Clinical decision making in advanced practice nursing occurs as a continuous, purposeful, theory- and knowledge-based process of assessment, analysis, strategic planning, and intentional follow-up. It is both a cognitive and affective problem-solving activity for defining patient problems and selecting appropriate management approaches (Buckingham & Adams, 2000). Lunney (2009) states, "The personal strengths of tolerance for ambiguity and reflective practice need to be developed because decisions are so complex in nursing and the use of clinical judgment needs to be an ongoing learning process. Each decision is relative to context of situation and specific nature of the individual, family, or community" (p. 7).

The role of the advanced practice registered nurse (APRN) is multifaceted, and the scope of decision making is similarly complex. It incorporates health promotion, disease prevention, risk reduction, management of functional health needs, subjective concerns, program planning, biomedical diagnostics, and disease management. Large amounts of data are elicited, sorted, and organized into meaningful patterns. Conducted within the context of nurse-patient relationships, APRN clinical decision making is frequently characterized by changing health circumstances and complex social variables. The nursing and biomedical decision making involved may be straightforward or of low, moderate, or high complexity. The level of patient health risk may range from very low to very high. These parameters are used to direct allowable and appropriate billing charges in clinical practice. Reimbursement is higher for increased decision making complexity and increased patient health care risk.


To understand clinical decision making at the APRN level, it is necessary to examine at least three interrelated aspects of practice: decision-making processes, the focus of APRN practice, and APRN frameworks for practice. Each of these components contributes essential elements to the process of clinical decision making in advanced practice nursing, resulting in a unique and valuable clinical practice role.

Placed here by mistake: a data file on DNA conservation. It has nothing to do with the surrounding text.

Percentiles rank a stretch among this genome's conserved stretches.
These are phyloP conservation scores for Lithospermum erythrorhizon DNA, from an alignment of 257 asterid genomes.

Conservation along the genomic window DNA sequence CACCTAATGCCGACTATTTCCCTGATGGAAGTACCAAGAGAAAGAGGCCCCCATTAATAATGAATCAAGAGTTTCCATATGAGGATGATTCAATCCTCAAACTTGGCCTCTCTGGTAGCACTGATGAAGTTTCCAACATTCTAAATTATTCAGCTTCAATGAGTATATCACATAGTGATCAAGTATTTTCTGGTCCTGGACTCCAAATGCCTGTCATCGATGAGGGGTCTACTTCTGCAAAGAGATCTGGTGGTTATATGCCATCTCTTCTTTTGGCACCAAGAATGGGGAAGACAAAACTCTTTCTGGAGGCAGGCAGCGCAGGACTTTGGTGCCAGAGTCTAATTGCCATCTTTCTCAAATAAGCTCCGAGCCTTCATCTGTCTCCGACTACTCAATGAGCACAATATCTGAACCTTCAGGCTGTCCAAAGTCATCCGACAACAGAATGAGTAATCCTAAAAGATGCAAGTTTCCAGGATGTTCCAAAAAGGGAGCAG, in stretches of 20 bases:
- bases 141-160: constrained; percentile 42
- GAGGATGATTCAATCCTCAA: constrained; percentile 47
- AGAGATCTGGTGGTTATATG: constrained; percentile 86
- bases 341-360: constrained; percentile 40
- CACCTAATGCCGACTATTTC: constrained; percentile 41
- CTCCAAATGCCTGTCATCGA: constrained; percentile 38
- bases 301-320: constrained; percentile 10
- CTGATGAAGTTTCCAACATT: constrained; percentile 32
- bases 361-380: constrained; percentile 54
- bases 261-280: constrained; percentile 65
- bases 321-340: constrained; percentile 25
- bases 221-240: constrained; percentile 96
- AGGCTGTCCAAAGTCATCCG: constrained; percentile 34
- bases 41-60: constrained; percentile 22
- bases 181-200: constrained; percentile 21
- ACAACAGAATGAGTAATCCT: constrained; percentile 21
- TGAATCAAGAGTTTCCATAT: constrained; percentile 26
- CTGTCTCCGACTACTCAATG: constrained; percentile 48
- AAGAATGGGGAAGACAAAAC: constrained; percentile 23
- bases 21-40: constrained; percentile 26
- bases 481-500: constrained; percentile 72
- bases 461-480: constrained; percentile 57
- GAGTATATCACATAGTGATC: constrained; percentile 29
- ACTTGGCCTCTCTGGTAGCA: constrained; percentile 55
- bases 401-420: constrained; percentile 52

Decision-Making Processes: Research in Clinical Reasoning

Research in clinical judgment and decision making has been an important area of study for more than 50 years. Much of the decision-making and problem-solving research began in the cognitive sciences (Newell & Simon, 1972; Tversky & Kahneman, 1974), with early application to diagnostic reasoning and clinical problem solving in nursing and medicine (Elstein, 1976; Elstein, Shulman, & Sprafka, 1978; Hammond, 1964; Hammond, Kelly, & Castellan, 1966). Strong interest in this field of study has continued with distinctions more clearly discerned between clinical problem solving in nursing and medicine. Nursing problem solving frequently focuses on expert judgment about changes in a patient's overall status; anticipating and preventing potential problems; ensuring safe passage through uncertain health-illness trajectories; addressing the functional needs and capacities and quality-of-life issues for the whole person; understanding and responding to complex human responses; and protecting individuals and groups in their health-illness vulnerabilities (Benner, Hooper-Kyriakidis, & Stannard, 1999; Carnevali & Thomas, 1993; Tanner, Benner, Chesla, & Gordon, 1993). Medical reasoning, in contrast, focuses more specifically on the management of illness, pathology and disease, biomedical hypothesis generation with probability determination, and medical treatment decisions (Schwartz & Elstein, 2008). In medicine, a very different set of problem-solving skills and knowledge bases are required: pathophysiologic causal reasoning, use and interpretation of diagnostic tests, prognostic determination, and disease-oriented therapeutic decision making (Kassirer & Kopelman, 1991). Advanced practice nursing involves a complex blending of both nursing and medical decision making. It is important to be able to synthesize decision-making skills from both fields.

< Prev   CONTENTS   Next >